My (very much one-sided) relationship with Stevie Parle is the stuff that movies are made from. I first encountered the super chef’s work at Craft, a futuristic spaceship restaurant, that knocked me clean off my feet with blushingly beautiful décor and heart-pumpingly good plates. After too much wine and a blustered goodbye, I was hungry for more. And more I had, as I drooled over Sasso Chicken and tiny mountains of pasta at the sexily intimate Rotorino in Dalston. Coy looks and accidentally-on-purpose leg-brushing aside, it’s time to take this relationship to the next level with the make-or-break third date. I’m taking my infatuation with the mogul’s restaurants back to where it all started, the very beginning of his empire: Dock Kitchen.

Venue and Atmosphere

When I was 24, I was sharing my childhood room with my teddy and crying over a boy who thought teached was the past participle of ‘to teach’. Stevie Parle, on the other hand, was turning his pop-up into his first renowned restaurant. Dock Kitchen was the launchpad for a career that includes cook books, TV appearances, five London restaurants and one slavish disciple. There’s nothing to suggest that Dock Kitchen was a test or an insecure first dip of toes into the water; the restaurant is as good-looking as the rest of his portfolio.

Located in Notting Hill, a former Victorian wharf building has been reworked into an open, whale-sized space. The venue was designed by Britain’s Tom Dixon, who also has a shop downstairs, and has incorporated the space's industrial past into the restaurant's interiors. Diners sit sandwiched between an exposed brick wall on one side and floor-to-ceiling glass on the other. In the middle of the restaurant, chefs create their masterpieces unhurriedly in the open kitchen, the smell of various spices and sizzling meats wafting over tables. Much like Rotorino and Craft, dining at Parle's Dock Kitchen is as much about the venue as it is about the menu.

Dock Kitchen London Restaurant Review

With the help of Tom Dixon, Dock Kitchen has been transformed from Victorian warehouse to stylish industrial restaurant.

Food and Drink

There’s a reason that Parle was conquering London by the age of 24: he is an incredible chef. From Italian to British, each of his restaurants are a different project and theme. Dock Kitchen’s menu and cuisine changes according to what is in season and which visiting chefs are in residency. For our evening, the menu is a list of Middle Eastern sharing plates, each as rich as the oil-wealthy states from which they originated. The idea with the menu is to share, though I often seem to find myself greedily grabbing when it comes to Parle’s food. Tonight was no different as dish after dish was brought to our almost-buckling table.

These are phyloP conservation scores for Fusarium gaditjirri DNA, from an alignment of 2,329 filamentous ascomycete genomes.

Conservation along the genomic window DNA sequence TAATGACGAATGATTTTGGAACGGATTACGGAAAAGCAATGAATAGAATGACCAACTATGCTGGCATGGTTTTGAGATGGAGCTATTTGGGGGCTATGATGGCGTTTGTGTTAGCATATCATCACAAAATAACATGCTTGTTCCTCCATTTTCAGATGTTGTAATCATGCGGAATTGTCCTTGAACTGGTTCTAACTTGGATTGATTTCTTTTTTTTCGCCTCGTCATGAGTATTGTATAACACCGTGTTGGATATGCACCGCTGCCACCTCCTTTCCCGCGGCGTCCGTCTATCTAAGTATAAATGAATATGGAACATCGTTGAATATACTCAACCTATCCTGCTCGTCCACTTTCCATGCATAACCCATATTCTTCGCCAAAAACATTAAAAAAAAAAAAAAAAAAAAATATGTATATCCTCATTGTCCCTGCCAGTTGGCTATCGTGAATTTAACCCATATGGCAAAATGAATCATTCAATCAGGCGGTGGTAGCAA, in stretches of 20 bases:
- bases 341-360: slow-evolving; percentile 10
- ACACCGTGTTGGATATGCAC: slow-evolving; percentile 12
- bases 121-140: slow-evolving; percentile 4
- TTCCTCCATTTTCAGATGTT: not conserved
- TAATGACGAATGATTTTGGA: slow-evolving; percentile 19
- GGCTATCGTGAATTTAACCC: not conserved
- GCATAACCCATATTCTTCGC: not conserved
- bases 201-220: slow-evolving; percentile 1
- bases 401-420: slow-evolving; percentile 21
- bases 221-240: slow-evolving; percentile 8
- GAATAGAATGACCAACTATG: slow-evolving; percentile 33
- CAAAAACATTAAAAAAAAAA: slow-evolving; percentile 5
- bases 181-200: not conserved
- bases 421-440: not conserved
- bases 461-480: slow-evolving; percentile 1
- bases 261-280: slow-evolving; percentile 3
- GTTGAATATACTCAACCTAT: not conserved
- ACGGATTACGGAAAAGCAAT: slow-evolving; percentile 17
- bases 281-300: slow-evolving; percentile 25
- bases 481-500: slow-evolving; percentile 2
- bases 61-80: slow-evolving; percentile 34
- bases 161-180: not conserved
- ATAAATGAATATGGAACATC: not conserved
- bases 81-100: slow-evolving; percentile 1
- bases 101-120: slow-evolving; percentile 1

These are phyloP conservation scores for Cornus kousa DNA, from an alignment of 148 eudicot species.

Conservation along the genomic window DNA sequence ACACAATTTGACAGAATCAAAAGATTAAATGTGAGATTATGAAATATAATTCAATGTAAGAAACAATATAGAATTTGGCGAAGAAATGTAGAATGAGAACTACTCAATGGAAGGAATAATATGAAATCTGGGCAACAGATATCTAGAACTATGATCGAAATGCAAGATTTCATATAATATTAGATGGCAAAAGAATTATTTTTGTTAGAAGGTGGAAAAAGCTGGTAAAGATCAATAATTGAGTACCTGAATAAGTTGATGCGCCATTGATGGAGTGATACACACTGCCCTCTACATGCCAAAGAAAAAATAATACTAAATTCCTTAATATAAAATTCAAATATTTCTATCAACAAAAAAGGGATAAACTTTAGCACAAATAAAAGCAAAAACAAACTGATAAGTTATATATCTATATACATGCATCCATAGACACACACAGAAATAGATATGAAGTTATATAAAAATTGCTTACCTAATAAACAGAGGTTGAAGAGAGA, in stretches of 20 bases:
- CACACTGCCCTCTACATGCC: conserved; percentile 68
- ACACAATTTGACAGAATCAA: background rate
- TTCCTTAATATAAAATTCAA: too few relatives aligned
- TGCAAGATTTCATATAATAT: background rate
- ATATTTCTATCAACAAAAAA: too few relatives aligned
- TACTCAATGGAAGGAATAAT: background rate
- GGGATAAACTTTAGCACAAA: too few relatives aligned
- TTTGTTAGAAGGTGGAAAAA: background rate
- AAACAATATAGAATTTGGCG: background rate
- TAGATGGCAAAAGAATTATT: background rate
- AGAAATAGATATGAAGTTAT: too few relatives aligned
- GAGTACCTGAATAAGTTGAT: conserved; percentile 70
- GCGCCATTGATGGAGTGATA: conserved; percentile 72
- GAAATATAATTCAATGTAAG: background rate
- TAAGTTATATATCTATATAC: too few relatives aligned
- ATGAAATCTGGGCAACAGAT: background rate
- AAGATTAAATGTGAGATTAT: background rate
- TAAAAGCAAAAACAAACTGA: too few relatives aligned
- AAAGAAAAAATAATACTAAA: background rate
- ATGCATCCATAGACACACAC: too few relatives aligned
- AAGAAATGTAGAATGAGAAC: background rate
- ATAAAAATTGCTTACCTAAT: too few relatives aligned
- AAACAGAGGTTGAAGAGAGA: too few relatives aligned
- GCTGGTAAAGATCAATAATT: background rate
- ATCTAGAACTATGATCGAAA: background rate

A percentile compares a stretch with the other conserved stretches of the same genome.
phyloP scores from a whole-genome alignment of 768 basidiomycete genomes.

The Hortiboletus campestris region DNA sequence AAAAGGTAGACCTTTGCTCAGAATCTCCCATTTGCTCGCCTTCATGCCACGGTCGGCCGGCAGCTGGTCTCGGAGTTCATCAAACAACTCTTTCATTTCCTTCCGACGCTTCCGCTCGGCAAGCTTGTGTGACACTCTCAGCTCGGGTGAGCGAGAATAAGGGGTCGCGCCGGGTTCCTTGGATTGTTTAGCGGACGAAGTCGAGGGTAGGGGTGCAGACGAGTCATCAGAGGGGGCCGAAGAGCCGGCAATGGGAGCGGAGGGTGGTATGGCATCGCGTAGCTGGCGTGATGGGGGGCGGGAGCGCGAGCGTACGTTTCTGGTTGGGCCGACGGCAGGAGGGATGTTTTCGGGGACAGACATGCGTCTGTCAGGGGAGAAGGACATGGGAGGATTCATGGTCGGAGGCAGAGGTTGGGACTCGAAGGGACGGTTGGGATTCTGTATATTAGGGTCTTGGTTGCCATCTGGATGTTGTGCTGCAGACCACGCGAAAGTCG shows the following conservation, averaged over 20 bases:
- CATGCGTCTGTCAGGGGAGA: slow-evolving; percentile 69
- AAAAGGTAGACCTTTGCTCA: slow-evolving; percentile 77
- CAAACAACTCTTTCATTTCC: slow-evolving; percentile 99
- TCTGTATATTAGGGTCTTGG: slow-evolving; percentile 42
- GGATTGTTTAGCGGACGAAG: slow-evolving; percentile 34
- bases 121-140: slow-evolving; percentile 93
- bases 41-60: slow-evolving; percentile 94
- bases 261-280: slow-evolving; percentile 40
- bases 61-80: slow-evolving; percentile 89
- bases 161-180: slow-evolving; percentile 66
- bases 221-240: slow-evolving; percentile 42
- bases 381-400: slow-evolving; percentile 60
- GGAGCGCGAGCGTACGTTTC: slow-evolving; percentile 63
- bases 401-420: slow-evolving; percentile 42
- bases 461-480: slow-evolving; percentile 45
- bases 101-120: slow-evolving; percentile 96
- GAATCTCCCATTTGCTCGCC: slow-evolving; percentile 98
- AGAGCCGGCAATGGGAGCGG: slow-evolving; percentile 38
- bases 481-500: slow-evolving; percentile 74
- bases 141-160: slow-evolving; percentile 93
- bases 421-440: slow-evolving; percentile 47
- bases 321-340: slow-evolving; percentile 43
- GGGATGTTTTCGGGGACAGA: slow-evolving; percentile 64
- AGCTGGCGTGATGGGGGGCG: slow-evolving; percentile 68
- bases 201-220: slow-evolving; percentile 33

In a feast fit for a sultan, we gorged ourselves on so many small plates we didn't even make it to the mains. Battered and fried sage leaves (£4) were dipped in chilli for a dish as fragrant as slurping an entire bottle of Chanel No.5, only a lot more pleasant. Cashew nuts were glazed in honey (£4) and tiny crunchy pickles (£4) were balanced precariously on a mole hill of thick, sharp Greek yogurt. This was merely the support act for the beginning of dinner and once we were done with the ‘nibbles’ another troupe of plates appeared.

Starters are just as showstopping, with a cascade of tastes in every dish. Thin-cut slices of prosciutto were piled so high the meat became a thick slab, softened by the blob of burrata and a whole-cooked, oozingly sweet fig (£10). Chicken livers (£8/£14) were served in a purple-rich sauce of Greek yogurt and almost acrid pomegranate molasses. Even vegetables were so full of flavour they seemed like pumped-up, steroid-taking hunks next to usual restaurant offerings, with a Fattoush (£6/£10) of teeth-breaking-ly crunchy carrots and radishes. Everyone has a breaking point and after eight plates, I discovered mine, though not quite enough to skip dessert, which was a masterpiece chocolate dish, with oil-paint thick mousse and a jutting honeycomb chunk.

Dock Kitchen London Restaurant Review

Dock Kitchen changes their menu regularly but for our visit the focus was on Middle Eastern dishes.


Third date in with Stevie Parle's empire and I'm not just ready to go to bed, I'm ready to get down on one knee, commit to a fixed-rate mortgage and start looking into reputable primary schools. Dock Kitchen is a gift of a restaurant that will hit all your senses, from crush-worthy decor through to game-changing dishes.